The Internet Watch Foundation found 80 per cent of child pornography victims are female and 91 per cent appear under 12. Of those, ten per cent appear under two, with 33 per cent between three and six. In total, the percentage of level four and five cases C the most severe C increased from seven per cent in 2003 to 29 per cent in 2006.

How is this murky, secret world of child pornography investigated?

How are offenders C from Chris Langham to Gary Glitter to Phillip Webb C brought to justice?

Most seizures start from a tipoff C usually from a partner, someone with access to the offenders computer, or another offender.

Credit card traces are not the powerful tool they were. People are wary of putting credit card details on the internet now, says DI Smith. Originally they thought If the sites not overtly named, Im all right. Now they are more wary. People share pictures, peer to peer, like they share music. Having said that, computers give you a sense of anonymity C but they are not as anonymous as people think they are.

Authorities are now receiving more tip-offs online.

From April 2007 to April 2008, for example, CEOP received 5,812 reports C a 76 per cent increase on 2006/2007. In 2006 C the last year for which figures are available C the IWF processed 31,776 reports, a 34 per cent increase on 2005.

Unfortunately, finding the sites is easy. Any mug who knows his way round Google can do it. Taking them down is harder, as most hosts C the companies that provide web space C are outside UK jurisdiction.

Taking them down depends on which country the site is hosted in and what protocols are in place with that country, says DI Smith. Some are in Kazakhstan, Afghanistan. Its possible to track where they are being hosted, but thats just part of it.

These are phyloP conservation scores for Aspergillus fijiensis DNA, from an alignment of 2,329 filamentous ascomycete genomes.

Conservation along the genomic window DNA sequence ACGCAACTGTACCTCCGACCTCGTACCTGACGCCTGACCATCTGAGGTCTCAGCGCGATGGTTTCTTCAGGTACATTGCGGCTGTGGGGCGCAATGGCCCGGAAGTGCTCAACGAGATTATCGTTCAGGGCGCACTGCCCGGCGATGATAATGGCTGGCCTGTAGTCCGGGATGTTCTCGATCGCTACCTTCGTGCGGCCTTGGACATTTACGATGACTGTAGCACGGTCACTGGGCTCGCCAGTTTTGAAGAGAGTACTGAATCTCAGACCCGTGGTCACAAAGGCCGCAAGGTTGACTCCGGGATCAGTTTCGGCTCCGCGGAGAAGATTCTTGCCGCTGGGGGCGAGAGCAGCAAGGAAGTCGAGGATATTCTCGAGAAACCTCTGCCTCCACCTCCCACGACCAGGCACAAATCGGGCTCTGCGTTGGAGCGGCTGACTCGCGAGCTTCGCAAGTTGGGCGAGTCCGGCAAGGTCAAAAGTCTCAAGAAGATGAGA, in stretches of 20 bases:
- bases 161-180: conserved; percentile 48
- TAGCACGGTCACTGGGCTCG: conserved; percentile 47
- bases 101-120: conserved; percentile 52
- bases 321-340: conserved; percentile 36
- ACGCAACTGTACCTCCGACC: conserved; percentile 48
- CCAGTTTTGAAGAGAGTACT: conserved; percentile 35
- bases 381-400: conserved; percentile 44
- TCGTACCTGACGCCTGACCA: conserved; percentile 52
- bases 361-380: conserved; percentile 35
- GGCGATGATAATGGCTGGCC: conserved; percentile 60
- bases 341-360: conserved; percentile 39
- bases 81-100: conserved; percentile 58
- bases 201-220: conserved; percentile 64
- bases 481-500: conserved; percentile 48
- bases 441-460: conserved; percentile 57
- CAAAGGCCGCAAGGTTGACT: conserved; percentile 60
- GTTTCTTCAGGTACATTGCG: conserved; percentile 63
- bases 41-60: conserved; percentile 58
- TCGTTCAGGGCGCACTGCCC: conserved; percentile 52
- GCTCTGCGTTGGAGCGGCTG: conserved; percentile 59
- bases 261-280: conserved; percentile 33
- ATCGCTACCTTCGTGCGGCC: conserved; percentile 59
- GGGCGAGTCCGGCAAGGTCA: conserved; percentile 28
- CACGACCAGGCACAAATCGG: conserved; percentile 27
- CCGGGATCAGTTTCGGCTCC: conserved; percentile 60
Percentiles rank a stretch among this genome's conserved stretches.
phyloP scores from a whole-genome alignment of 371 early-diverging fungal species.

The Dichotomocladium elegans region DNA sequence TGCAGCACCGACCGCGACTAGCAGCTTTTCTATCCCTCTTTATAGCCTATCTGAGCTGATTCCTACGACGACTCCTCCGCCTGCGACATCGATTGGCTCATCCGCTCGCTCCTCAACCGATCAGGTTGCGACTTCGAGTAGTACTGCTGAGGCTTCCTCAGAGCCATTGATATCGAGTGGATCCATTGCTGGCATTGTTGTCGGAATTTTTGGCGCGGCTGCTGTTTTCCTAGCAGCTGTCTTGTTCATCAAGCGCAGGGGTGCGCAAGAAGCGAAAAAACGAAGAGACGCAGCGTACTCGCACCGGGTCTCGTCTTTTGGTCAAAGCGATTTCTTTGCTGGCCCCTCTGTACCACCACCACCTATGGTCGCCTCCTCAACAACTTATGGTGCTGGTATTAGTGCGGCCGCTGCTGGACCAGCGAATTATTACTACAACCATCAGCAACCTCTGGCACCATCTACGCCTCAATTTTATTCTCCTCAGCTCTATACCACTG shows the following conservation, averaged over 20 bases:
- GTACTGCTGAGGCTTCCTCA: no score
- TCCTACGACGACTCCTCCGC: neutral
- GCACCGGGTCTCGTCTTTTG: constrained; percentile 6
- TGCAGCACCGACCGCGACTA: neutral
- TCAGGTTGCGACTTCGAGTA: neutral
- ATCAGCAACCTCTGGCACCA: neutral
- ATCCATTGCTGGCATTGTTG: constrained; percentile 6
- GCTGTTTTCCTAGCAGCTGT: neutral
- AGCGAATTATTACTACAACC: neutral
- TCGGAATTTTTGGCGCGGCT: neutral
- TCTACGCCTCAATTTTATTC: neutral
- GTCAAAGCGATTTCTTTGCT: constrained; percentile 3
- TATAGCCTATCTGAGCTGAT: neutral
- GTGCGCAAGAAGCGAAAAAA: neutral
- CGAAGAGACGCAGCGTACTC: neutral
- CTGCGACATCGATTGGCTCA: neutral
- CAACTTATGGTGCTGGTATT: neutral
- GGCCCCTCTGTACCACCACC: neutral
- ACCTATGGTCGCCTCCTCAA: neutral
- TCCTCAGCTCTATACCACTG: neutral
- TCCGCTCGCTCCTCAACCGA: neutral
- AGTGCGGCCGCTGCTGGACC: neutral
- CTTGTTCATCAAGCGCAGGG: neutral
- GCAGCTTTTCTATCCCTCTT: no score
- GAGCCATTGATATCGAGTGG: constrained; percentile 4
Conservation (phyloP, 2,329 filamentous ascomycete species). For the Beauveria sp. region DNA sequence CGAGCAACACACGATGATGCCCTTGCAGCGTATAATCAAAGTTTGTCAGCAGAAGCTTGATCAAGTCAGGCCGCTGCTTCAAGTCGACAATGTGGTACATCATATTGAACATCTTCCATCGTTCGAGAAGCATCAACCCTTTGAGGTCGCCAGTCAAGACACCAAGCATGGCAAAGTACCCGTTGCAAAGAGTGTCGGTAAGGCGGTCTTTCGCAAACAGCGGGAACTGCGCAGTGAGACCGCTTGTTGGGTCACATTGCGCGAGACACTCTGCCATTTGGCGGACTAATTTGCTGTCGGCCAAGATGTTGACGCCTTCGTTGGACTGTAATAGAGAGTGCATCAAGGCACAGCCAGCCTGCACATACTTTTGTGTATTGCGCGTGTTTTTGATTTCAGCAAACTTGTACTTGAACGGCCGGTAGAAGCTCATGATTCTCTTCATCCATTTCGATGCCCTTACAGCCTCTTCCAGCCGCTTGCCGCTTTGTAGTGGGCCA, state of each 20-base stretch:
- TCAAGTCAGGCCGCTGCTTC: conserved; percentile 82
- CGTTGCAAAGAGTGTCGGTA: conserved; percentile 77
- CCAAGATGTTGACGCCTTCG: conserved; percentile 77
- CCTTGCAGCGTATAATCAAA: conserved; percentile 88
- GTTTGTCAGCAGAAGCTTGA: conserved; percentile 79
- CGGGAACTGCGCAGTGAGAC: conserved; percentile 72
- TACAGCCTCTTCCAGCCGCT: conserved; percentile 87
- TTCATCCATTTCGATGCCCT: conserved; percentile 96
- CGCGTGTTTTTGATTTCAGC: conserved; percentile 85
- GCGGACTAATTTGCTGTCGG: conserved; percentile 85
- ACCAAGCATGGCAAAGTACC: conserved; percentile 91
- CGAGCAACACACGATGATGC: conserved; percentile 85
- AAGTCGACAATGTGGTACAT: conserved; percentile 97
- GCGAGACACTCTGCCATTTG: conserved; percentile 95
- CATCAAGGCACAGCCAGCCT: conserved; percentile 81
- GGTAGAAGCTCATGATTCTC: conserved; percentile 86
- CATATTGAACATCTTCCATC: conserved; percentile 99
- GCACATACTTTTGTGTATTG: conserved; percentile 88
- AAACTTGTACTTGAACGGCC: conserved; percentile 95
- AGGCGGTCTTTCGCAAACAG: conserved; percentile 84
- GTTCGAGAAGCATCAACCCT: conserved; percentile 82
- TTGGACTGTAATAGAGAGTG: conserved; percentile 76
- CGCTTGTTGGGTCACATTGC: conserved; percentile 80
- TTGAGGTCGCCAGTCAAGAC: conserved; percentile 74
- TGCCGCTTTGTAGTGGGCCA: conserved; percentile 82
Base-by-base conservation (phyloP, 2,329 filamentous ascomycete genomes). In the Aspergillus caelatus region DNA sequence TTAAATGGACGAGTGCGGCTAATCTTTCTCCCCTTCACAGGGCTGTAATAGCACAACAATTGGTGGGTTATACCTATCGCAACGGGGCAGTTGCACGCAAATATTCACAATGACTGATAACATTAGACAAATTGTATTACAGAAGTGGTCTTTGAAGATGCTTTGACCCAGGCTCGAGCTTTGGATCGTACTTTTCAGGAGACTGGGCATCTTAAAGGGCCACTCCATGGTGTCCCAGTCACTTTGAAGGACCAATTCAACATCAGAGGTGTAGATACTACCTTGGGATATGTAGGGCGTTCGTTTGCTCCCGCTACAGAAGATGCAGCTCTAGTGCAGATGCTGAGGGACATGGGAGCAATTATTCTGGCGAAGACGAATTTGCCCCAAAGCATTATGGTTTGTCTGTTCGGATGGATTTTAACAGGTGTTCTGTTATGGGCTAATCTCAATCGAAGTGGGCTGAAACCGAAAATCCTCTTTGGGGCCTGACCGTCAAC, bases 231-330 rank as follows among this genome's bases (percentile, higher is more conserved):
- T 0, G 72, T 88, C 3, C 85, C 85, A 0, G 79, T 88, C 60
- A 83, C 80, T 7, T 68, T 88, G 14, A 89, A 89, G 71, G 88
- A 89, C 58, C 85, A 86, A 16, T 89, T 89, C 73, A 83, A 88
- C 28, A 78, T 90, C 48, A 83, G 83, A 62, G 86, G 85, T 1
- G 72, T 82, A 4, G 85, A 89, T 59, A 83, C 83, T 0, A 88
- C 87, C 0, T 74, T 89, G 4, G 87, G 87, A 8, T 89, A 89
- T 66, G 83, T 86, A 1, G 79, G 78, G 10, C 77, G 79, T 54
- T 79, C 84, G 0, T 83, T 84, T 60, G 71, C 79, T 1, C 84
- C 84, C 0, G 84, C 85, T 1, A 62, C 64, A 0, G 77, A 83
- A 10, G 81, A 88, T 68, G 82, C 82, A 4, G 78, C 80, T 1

Barely any child pornography websites are hosted in the UK. The IWF says in 2007 there were 2,755 child pornography websites, of which 2,204 were commercial websites. Of those, 55 per cent were hosted in the US, 28 per cent in Russia, eight per cent Europe and seven per cent in Asia.

The war on child pornography, DI Smith says, is not the same as the war on drugs C users are pursued as vigorously as providers. But when those computers are seized, someone has to check them.

And that isnt easy.

WE do have technology which can identify most images, says DI Smith. Quite often its the same images we have seen before. The software can also categorise the images.

But the officer in the case might have to look at image if the software cant process them.

Its just one of the many nasty parts of police work that, unfortunately, someone has to do C whether thats going through scenes of crime or death messages. Its just a horrible thing someone has to do. Its not something that the average person wants to do or has to do, but thats the job.

Were one of the smaller forces C I dread to think what other forces deal with. Remember also, its not just us that has to go through them C theres the judge, barristers. Some of the images are disturbing.

Just grotesque.

ö Tomorrow: inside a paedophiles mind.